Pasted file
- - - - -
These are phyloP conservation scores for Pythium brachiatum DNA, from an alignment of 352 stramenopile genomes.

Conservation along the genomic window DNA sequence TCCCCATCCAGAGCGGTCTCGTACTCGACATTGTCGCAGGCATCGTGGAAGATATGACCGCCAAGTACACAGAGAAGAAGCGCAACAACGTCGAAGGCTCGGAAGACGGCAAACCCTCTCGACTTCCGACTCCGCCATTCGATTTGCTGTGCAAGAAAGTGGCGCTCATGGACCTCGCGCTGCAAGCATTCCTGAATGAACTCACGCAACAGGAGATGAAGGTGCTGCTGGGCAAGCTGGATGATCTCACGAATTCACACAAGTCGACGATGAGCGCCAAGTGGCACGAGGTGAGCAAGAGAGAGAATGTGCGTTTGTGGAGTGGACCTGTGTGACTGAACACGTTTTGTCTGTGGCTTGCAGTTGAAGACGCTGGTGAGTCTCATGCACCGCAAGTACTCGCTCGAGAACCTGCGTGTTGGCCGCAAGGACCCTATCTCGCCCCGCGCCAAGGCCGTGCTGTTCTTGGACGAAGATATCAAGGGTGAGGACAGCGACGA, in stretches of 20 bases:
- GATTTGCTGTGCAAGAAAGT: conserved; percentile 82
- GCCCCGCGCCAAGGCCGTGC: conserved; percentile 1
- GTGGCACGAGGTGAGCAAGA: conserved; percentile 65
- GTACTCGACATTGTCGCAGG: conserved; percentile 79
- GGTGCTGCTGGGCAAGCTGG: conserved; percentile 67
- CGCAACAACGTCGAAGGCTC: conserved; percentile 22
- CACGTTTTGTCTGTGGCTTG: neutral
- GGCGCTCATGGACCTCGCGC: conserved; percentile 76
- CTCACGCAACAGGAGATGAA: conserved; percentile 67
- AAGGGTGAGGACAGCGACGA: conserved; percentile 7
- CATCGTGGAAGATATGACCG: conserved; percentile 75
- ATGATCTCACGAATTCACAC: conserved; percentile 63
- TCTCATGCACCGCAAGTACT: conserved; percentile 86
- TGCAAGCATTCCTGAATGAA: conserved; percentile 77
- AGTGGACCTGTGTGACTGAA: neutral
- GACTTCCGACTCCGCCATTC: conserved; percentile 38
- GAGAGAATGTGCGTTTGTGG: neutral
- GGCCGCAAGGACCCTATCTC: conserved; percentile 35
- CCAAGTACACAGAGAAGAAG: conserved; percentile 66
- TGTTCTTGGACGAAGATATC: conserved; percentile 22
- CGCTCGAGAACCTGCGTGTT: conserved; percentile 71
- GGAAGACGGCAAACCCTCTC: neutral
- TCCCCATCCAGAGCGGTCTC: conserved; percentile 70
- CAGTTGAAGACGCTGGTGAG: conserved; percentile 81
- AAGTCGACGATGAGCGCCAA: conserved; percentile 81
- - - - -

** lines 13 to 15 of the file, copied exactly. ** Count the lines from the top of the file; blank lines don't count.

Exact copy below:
- CATCGTGGAAGATATGACCG: conserved; percentile 75
- ATGATCTCACGAATTCACAC: conserved; percentile 63
- TCTCATGCACCGCAAGTACT: conserved; percentile 86